Monday, December 31, 2012

Spoiler Alert 2012: The 1st Annual Year-End Movie Blowout Extravaganza PT. 2

If you missed PT. 1, check it out here.

Paris: True. That dude is amazing. What about the best supporting role you saw this year?

10) Silver Linings Playbook
Greg: Christopher Waltz was absolutely amazing in Django Unchained. But if I had to pick someone else, I'd say Jennifer Lawrence in Silver Linings Playbook. Which I'd actually replace Les Misérables with in my top ten. (This is the first time Greg changes his mind. Notice, I said "first time".) She plays a cop's widow who is a friend of a friend and she's also a bit crazy like Bradley Cooper's character. After seeing her in The Hunger Games and believing that she was Katniss Everdeen, I was surprised to also believe her as a crazy girl who just wants to participate in a dancing competition.

Paris:  Like I said, I haven't seen it but everyone is raving about her performance in that film. I kind of want to see it more now, but I thought she was a “crazy girl” in The Hunger Games too. I love my brothers and sisters, but no way I'm taking either of their places in a battle royal to the death. My love as a brother only goes so far and “Replacing you in a battle royal to the death” is on my “Things I'd do for mama and a child"list not the "things I'd do for my siblings" list.

Greg: You should see Battle Royal, it's a Japanese "hunger games" but it's a better story/movie.

Paris: Don't get me started on The Hunger Games. When we talk about most disappointing films I'm sure I'll have a thing or two to say. But back to supporting roles--

Greg: Leo DiCaprio should also be mentioned. His role in Django Unchained was so disgusting that I started to hate him so much after the movie I had to remind myself it was Leo DiCaprio to calm me down. (Yep it’s happening again and he's cutting me off to do it.Wait for it.)

Paris: There were a lot of really good supporting roles this year. John Goodman was great in Argo and Flight. I'd say he was the best “scene-stealer” of the year. Alan Arkin was money in Argo, but I’d go back to Django Unchained. Waltz, DiCaprio, and Samuel L. Jackson were all amazing but I'll go with DiCaprio. Why? Because he's NEVER BEEN THE BAD GUY and he played it so well! When guys like him do roles like that, they kill it. They get to have fun and let loose. The role is so far from what we normally see from them, that they seem even more amazing then they really are. Think Denzel in training day. By the way, as a Black man, I can lead any discussion about movies back to Denzel Washington. It's kind of a superpower. I’ll end my thoughts on Leo’s chances with this. There’s a scene where he, Leo, holds Kerry Washington (who was NOT GOOD AT ALL IN DJANGO. Not because she was bad, but because Tarantino didn't have anything for her to do but cry and cower.) by her head and he's threatening her with a hammer. You honestly don't know if he's going to kill her or not. You see, it's not the crazy things bad guys do, its when they DON’T do something crazy and you think THEY WERE is when you know someone is really "killing" a role as a bad guy. That scene, for me anyway, was the moment when I gave the award to Leo.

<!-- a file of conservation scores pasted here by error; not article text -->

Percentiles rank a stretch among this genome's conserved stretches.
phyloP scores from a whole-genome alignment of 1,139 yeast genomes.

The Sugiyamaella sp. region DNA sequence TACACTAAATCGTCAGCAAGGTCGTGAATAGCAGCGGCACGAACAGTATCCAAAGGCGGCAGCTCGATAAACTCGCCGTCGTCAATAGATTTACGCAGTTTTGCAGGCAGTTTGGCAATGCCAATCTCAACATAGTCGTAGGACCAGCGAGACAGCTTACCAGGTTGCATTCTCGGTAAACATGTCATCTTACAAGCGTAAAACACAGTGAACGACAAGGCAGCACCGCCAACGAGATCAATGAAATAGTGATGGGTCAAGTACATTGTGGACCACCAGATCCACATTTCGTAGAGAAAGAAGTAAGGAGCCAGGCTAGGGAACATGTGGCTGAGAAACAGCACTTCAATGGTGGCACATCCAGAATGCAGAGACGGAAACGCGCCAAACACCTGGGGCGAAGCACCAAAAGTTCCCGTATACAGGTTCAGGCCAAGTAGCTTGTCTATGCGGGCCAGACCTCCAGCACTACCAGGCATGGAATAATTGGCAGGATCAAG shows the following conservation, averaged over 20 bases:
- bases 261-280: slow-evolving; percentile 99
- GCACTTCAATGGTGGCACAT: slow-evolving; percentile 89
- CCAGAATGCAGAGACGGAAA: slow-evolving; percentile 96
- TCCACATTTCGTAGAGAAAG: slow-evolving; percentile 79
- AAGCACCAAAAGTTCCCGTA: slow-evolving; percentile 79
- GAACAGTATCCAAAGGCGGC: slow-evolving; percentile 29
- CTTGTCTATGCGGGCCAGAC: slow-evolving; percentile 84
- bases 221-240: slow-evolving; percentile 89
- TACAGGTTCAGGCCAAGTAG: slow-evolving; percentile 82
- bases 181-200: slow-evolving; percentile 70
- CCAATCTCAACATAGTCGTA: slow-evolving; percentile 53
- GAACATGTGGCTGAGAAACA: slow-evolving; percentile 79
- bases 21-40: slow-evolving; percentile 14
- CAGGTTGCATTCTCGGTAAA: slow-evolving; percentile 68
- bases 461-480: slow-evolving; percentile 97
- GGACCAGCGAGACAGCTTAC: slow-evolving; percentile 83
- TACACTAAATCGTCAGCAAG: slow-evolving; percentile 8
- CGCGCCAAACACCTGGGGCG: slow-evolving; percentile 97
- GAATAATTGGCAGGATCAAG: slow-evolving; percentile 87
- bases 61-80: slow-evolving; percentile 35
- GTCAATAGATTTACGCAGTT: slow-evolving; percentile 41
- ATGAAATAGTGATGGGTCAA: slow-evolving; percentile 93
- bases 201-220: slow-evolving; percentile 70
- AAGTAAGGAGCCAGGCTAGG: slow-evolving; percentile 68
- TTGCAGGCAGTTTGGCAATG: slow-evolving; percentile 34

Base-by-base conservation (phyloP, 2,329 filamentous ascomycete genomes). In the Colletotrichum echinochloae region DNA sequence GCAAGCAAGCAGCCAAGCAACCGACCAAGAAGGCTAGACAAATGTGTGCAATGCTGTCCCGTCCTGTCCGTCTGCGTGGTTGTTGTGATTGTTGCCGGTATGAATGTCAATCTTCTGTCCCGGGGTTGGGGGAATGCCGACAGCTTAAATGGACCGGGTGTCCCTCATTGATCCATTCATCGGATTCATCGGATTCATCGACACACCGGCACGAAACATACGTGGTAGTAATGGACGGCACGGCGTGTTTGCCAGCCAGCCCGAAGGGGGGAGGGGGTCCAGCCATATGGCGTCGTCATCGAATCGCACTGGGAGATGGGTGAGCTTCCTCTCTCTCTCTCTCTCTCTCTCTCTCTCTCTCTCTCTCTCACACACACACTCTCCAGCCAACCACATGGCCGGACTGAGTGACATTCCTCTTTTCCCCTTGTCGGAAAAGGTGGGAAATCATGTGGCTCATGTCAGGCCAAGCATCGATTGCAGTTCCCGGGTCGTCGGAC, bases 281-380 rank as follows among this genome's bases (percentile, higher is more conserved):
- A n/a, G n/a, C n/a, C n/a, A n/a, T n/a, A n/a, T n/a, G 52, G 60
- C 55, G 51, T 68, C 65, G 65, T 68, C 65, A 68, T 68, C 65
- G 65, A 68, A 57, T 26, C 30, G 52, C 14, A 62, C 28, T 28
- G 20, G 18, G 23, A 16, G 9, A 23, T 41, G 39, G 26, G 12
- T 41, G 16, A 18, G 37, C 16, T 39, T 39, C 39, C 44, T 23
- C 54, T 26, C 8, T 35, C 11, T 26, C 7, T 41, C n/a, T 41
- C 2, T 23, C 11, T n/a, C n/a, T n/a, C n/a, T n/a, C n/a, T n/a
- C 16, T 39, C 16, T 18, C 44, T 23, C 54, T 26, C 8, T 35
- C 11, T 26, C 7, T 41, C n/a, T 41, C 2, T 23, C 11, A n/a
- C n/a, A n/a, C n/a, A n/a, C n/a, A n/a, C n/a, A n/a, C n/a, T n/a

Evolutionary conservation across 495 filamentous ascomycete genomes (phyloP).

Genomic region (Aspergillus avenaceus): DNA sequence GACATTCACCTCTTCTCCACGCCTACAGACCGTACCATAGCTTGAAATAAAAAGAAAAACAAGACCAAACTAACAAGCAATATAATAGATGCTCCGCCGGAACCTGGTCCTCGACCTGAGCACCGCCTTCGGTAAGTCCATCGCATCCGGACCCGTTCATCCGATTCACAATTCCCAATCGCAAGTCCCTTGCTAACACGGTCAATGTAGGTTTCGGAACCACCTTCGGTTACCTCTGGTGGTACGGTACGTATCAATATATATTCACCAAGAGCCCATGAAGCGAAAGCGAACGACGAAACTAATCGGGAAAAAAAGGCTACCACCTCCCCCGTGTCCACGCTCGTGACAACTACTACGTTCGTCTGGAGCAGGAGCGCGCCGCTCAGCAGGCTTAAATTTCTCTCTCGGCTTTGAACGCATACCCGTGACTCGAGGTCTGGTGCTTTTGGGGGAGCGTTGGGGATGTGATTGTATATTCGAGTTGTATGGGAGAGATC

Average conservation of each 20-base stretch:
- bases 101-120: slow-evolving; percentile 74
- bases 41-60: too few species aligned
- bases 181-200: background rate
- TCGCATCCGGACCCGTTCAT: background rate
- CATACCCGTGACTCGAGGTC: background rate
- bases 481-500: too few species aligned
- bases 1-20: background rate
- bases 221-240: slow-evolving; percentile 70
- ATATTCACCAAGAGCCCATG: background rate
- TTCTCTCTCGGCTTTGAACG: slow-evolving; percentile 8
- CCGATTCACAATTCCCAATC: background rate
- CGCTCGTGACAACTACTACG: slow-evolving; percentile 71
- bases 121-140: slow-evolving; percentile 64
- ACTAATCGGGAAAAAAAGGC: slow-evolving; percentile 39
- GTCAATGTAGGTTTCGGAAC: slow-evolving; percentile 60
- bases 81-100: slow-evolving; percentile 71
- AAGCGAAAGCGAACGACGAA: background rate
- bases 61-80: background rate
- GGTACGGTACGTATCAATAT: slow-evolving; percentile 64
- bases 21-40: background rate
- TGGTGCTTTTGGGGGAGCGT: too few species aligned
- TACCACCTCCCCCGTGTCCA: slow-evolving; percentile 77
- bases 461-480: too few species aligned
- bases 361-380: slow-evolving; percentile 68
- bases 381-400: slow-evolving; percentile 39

Greg: Oh yeah, that was a brilliant moment and that "shake his hand part" too. I got the creeps from that. Okay you've convinced me. DiCaprio for the win! (And there it is! He changes his mind ladies and gents. But wait, there's more!)

Paris: Okay, next up is the most disappointing film of the year.

Greg: Flight *cough* *cough*

Paris: That's cold. We already have your thoughts so I'll give you mine and it wasn't very hard but I did have a few choices this year. Prometheus. This is 40The Hunger Games. Quick rant about The Hunger Games. One, the effects sucked. The fire was about as real as Donald Trump’s hair. In fact, I think it's what they used.

Greg: I'll believe that.

Paris: Two, I didn't get to see anyone “fight to the death”. I know it was PG13 and all that, but if the movie is about a tournament of kids "fighting to the death" and you don't SHOW them “fighting to the death” it'd be like making a movie about Lincoln's last days and NOT showing him getting assassinated. See, I knew I'd have somewhere to use that analogy.

Greg: I wasn't too disappointed about that. I actually enjoyed the movie, aside from who ever that cameraman was. I wanted to kill that man! Made me sick to my stomach! "Oh look, someone's moving on the other side of the room, follow me!" The story was entertaining enough that I thought it was better than Flight. I was more disappointed with Les Misérables, even though it was in my top ten before I removed it for Silver Linings Playbook.

Paris: Anyway, the most disappointing film to me was The Hobbit.

Greg: Not The Hobbit.

Paris: Yep, The Hobbit.  I saw it in 48FPS (Frames Per Second) and for those who don't know, most films are shot in 24FPS. It’s what makes a movie look like… well a “movie”. The Hobbit looked like a BBC TV show. A very, very, expensive BBC TV show.

Greg: What's wrong with a BBC show? I like Doctor Who.

Paris: Nothing, but I don't expect to see one in a movie theater. It takes you out of the film and the actors seem to be moving too fast at first glance because they are moving too fast. Even after getting past that, the movie was way too damn long.

Greg: It didn't feel that long to me.

Paris: I don't know anything about the "lore" of LOTR (Lord of the Rings) so I didn't know this was the first of three movies. I also had to see it twice because the projector overheated, the NUMBER ONE SIGN A MOVIE IS TOO LONG,  and I thought I missed out on the big dragon battle. So I went to see it again and all I missed was the dragon opening his eye! Literally all I missed!